A PURVEYOR OF OLD TATT
Tuesday August 18th 2009, 5:08 pm
I’ve just been out on a little jaunt. Feeling haunted by thoughts of a kitchen cabinet, spotted on my wanderings yesterday but not purchased at the time I decided that £5 was a snip for this modest item with original 60′s patterned formica top, and so closed the shop for an hour to go and buy it. I would most likely have saved the cost of the cupboard in petrol money if I’d bought it yesterday – such is the folly of cost cutting mind games.
The cupboard was at my favourite second hand place in the forest, called Gorsty Knoll. I am in two minds as to whether I should make the name public, as I don’t really want the world and his wife trying to find it, but in a way, the name is as strange as the place, so I think it merits a mention. Basically, this second hand furniture dealer sells a load of old tatt; house clearance boxes, old cutlery that has seen better days and that was never up to much in the first place, divan beds and comfy but ugly sofas. There is always a big pile of broken furniture by the door, chairs missing a leg and bits of rusty old bedsteads.
I absolutely love the place. You always feel that there is a hidden gem just waiting to be discovered and I have found a few over the years. This guy doesn’t seem to bother with textiles. I’ve asked him before and he says that linens are usually thrown away or taken to the charity shop. As I was leaving with my new purchase in the back of the car I caught a glimpse in the back of his van, the van he uses to do his house clearance jobs and thought how great all the blankets looked hung on the bars lining the inside. He thought I was mad when I asked if I could climb inside and take some pictures, he hadn’t ever looked at them in that way. As I drove away I realised that the road was lined with wild damson trees covered in fruit, screeched to a halt, parked up pronto and filled a bag with them. What a flippin’ fab day out.
IT’S SHOW TIME
Sunday August 16th 2009, 4:00 pm
The village fruit and veg show is only 2 weeks away, so I need to get my skates on. Last year I managed a 3rd prize for my crab apple jelly and a second prize for my damson chutney and I would love to do better this time round. As my book came out earlier this year, I now feel I have my reputation as well as fruit to preserve.
The blackberries round here are particularly plump and abundant this year. Last year I did manage to gather some but each berry was small with not a lot of juice. This year it is a very different matter. Yesterday evening I went out to pick some, along with my cat Beau. He wasn’t any help but did bring a certain cute factor to the proceedings. I managed to harvest a large plastic box full in a very short time and as it is still early in the season, I know there will be lots more fruit to come over the next few weeks.
The plan, to make blackberry and nectarine jam, as I picked up some nectarines in the supermarket this week, reduced with yellow labels! (I have become the yellow label queen). I made this preserve for the book and it was a great success. In the recipe it does have added spices in the form of star anise, cloves and cinnamon, but I’m going to forgo the spiced approach and hope the fruit flavours are tasty enough to stand alone. I do love using nectarines in jams as they have a lovely acidic flavour.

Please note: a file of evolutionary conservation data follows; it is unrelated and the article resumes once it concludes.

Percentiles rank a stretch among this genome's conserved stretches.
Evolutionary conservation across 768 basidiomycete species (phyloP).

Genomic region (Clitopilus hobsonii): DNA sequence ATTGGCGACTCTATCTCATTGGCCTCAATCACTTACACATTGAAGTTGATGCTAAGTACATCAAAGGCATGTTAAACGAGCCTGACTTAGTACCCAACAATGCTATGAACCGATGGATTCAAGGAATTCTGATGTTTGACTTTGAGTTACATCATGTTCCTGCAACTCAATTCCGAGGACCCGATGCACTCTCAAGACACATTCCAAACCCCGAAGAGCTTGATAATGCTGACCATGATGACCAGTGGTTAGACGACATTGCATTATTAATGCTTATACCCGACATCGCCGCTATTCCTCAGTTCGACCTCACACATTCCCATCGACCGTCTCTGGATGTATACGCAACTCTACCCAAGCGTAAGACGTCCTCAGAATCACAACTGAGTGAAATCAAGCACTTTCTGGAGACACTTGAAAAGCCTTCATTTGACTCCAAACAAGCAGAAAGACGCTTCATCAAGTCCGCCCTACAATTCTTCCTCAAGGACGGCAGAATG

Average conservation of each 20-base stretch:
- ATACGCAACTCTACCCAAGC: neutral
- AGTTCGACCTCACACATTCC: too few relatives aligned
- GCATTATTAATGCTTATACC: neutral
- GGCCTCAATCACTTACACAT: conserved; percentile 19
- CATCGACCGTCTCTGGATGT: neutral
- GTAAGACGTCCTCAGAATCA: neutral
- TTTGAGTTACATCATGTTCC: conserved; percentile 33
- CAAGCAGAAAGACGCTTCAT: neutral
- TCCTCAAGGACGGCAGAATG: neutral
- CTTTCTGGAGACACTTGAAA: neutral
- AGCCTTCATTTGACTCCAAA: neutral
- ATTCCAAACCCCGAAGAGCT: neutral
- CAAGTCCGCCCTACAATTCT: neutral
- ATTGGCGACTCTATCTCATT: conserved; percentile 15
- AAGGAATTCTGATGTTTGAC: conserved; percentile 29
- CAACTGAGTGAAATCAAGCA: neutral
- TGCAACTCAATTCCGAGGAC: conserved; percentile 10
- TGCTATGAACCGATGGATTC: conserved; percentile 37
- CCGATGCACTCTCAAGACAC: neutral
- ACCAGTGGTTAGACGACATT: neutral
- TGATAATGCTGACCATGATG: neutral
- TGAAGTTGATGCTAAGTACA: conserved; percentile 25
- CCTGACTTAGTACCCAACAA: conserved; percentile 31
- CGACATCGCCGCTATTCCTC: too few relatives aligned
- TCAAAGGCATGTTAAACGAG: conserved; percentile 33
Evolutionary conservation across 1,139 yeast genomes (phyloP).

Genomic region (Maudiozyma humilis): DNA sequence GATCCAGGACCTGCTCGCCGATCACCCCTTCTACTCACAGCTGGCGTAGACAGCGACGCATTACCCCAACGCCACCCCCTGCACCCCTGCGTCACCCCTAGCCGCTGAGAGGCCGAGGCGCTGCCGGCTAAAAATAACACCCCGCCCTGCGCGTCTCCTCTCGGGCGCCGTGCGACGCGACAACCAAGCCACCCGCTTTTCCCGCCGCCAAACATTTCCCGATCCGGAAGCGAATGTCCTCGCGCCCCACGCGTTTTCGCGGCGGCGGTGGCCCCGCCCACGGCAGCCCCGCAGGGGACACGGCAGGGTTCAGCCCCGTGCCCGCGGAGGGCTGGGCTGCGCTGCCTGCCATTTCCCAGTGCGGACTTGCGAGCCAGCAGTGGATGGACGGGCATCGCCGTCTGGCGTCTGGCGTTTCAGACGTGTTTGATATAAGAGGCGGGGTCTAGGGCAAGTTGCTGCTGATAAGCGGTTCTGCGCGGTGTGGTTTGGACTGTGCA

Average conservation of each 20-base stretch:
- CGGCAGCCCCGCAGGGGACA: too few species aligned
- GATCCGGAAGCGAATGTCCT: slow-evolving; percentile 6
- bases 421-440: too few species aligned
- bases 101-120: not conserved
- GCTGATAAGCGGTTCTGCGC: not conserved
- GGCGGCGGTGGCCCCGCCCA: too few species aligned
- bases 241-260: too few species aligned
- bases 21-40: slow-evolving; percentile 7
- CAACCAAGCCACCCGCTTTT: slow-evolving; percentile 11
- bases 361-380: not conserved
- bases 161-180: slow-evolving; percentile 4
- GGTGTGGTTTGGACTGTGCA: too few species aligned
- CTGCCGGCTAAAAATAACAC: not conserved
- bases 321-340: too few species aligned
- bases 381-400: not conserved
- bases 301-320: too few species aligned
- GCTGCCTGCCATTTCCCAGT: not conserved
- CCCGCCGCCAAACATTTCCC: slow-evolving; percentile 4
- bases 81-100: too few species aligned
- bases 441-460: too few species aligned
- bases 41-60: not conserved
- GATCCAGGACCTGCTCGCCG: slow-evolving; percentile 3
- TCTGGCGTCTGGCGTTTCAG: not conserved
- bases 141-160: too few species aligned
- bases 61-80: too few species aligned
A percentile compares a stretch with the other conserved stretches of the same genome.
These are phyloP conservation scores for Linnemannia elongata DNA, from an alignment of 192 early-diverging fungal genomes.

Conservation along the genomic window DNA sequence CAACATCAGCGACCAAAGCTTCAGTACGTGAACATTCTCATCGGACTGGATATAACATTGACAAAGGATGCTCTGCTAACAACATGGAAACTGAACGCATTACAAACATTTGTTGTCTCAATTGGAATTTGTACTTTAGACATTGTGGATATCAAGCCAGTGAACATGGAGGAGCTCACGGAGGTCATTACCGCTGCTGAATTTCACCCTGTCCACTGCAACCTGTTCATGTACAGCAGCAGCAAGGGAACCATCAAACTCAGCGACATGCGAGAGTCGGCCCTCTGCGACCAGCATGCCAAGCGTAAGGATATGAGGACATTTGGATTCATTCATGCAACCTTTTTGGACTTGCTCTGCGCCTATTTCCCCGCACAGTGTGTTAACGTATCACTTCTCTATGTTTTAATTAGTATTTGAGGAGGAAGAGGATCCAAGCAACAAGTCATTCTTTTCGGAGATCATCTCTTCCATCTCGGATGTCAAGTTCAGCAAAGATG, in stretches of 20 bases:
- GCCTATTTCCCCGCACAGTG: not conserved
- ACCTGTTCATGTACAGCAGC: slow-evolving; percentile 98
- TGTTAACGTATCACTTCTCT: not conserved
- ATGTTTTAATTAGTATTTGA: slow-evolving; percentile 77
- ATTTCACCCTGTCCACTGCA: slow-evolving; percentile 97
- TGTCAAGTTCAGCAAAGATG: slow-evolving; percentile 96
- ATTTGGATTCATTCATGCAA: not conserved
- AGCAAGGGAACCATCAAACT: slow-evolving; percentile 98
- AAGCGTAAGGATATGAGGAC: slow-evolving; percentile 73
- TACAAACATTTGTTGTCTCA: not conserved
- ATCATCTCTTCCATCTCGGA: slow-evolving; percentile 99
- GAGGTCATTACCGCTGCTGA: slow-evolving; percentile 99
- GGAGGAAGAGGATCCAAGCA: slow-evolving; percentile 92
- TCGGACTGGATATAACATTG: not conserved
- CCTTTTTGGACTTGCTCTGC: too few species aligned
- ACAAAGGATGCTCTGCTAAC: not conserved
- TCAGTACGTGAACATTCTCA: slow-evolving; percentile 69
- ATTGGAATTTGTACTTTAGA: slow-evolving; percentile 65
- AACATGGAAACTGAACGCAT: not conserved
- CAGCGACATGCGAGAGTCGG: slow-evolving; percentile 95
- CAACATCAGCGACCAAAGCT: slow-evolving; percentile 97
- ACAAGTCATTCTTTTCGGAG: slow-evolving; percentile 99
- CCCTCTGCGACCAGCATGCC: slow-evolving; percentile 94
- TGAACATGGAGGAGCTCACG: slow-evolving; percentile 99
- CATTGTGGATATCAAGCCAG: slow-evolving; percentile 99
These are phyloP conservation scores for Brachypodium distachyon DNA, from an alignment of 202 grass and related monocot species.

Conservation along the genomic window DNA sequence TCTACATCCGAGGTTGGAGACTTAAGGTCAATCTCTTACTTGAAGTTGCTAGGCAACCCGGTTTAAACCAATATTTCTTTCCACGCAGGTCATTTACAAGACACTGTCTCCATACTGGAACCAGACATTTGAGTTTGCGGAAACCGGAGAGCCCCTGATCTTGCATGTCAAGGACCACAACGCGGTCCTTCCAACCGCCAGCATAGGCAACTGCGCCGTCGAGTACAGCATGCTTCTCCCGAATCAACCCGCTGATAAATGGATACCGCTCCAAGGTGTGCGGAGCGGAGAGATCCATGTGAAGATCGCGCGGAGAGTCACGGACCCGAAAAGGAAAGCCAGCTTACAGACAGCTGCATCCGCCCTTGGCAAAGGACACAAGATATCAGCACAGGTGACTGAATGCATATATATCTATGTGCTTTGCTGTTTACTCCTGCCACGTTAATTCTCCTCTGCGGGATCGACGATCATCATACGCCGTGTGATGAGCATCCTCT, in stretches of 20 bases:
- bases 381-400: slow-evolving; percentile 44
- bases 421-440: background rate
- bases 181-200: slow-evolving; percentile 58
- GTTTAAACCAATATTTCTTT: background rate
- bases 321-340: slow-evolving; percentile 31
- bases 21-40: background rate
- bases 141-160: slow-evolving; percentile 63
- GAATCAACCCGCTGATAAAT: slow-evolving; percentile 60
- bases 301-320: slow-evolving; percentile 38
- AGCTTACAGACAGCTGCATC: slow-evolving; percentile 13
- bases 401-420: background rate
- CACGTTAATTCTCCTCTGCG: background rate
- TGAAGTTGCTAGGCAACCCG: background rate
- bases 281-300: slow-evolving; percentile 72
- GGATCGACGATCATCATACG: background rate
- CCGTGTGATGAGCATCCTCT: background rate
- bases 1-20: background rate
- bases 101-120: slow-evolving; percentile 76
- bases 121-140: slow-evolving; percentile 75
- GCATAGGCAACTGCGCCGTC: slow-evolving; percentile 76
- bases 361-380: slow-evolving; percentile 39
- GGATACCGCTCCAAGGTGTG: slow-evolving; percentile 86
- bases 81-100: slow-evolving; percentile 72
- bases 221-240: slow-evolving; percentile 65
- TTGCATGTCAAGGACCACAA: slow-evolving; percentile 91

There are elderberries almost ready to pick here, so blackberry and elderberry jam is the next jam I’m planning. I love the idea of using two foraged-for-free fruits together.
Plum and elderberry, again there are lots of plums up for grabs on the trees a mere hop skip and a jump from my front door so it seems a shame not to use them up pronto.
Rhubarb and apricot jam, another real star from the book and fast becoming my signature jam, if you can have such a thing. My neighbours rhubarb keeps on coming and I’ve bought some French apricots, as I don’t grow them myself or know anyone with some to spare. So that’s it for starters. Next week is going to be a busy week.
CRAB APPLE JELLY AT LAST YEARS VILLAGE SHOW
A VERY FINE JAR
Sunday August 16th 2009, 12:31 pm
If you find an empty jam jar exciting, you are a very lucky person indeed. It surely means that you can appreciate the simple things in life that make just living a rich experience. Well that’s my theory anyway.
A recent editorial in the Telegraph for The Laundry showed an image of the vintage French Jam jars that I stock in the shop. When you get a bit of publicity like that you realise that you are not alone in your appreciation of the glass jar, as lots of people got in contact keen to get hold of some. (By the way, I sold the ones I had really fast but more are on their way from my French jar hunter, so I’ll be in touch again very soon.)
I’ve been working on how I want my own range of preserves to look, that I intend to sell here at The Laundry. The range will be called Glut Kitchen and I’ve been looking for the right jars and lids to use as well as thinking about the feel that I want the branding to create. This is all before any jam gets made. Once you start thinking in this way you realise the limitations. It isn’t a matter of finding the loveliest jar you can, as you can bet your life it will be far to expensive and impractical to use, making the end price for a jar of jam way over the top.
I thought you might like to see this vintage jar I recently acquired. It isn’t French this time, it’s British. Yes once upon a time we made such things and did a great job of it. Not only does it have a nice faceted pattern around the sides but it says ‘Wye Valley Preserves’ around the rim. The jars I choose for my own range wont be anything like as fancy as this and I doubt that in years to come someone will be waxing lyrical about an old Glut Kitchen jar, but fingers crossed they will remember the taste of the jam it contained.